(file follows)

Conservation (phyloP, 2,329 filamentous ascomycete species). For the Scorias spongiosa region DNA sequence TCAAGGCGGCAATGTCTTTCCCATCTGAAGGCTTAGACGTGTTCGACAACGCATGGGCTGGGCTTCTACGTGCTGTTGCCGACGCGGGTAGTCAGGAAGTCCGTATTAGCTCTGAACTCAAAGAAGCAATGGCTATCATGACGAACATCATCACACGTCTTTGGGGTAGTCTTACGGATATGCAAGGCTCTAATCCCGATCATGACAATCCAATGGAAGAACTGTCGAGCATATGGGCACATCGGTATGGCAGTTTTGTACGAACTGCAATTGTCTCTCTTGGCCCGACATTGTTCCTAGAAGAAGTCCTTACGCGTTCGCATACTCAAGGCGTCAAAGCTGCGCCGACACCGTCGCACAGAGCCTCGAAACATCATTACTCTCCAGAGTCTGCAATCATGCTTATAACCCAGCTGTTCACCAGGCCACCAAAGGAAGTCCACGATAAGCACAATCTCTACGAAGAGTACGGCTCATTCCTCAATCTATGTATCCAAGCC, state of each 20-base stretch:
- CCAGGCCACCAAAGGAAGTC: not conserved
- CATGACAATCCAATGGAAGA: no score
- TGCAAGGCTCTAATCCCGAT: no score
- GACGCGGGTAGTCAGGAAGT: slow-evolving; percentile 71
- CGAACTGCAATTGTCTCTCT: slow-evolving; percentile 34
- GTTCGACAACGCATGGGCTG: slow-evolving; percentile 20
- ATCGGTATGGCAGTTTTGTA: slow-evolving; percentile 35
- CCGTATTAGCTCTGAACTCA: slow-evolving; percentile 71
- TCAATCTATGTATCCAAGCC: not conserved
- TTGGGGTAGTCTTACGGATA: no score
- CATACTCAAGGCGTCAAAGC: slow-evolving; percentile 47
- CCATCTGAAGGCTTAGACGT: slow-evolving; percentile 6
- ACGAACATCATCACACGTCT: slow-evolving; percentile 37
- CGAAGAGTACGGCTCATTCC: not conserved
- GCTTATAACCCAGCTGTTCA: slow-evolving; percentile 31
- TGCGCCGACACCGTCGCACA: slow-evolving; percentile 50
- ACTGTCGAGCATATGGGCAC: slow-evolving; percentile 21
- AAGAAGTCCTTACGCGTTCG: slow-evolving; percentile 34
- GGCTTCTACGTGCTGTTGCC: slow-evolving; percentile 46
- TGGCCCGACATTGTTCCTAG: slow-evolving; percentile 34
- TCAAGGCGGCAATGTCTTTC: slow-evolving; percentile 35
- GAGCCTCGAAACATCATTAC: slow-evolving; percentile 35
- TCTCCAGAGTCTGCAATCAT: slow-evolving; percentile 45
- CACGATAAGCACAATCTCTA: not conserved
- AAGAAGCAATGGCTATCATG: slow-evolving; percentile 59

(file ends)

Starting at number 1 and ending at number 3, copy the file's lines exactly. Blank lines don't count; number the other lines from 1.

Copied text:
Conservation (phyloP, 2,329 filamentous ascomycete species). For the Scorias spongiosa region DNA sequence TCAAGGCGGCAATGTCTTTCCCATCTGAAGGCTTAGACGTGTTCGACAACGCATGGGCTGGGCTTCTACGTGCTGTTGCCGACGCGGGTAGTCAGGAAGTCCGTATTAGCTCTGAACTCAAAGAAGCAATGGCTATCATGACGAACATCATCACACGTCTTTGGGGTAGTCTTACGGATATGCAAGGCTCTAATCCCGATCATGACAATCCAATGGAAGAACTGTCGAGCATATGGGCACATCGGTATGGCAGTTTTGTACGAACTGCAATTGTCTCTCTTGGCCCGACATTGTTCCTAGAAGAAGTCCTTACGCGTTCGCATACTCAAGGCGTCAAAGCTGCGCCGACACCGTCGCACAGAGCCTCGAAACATCATTACTCTCCAGAGTCTGCAATCATGCTTATAACCCAGCTGTTCACCAGGCCACCAAAGGAAGTCCACGATAAGCACAATCTCTACGAAGAGTACGGCTCATTCCTCAATCTATGTATCCAAGCC, state of each 20-base stretch:
- CCAGGCCACCAAAGGAAGTC: not conserved
- CATGACAATCCAATGGAAGA: no score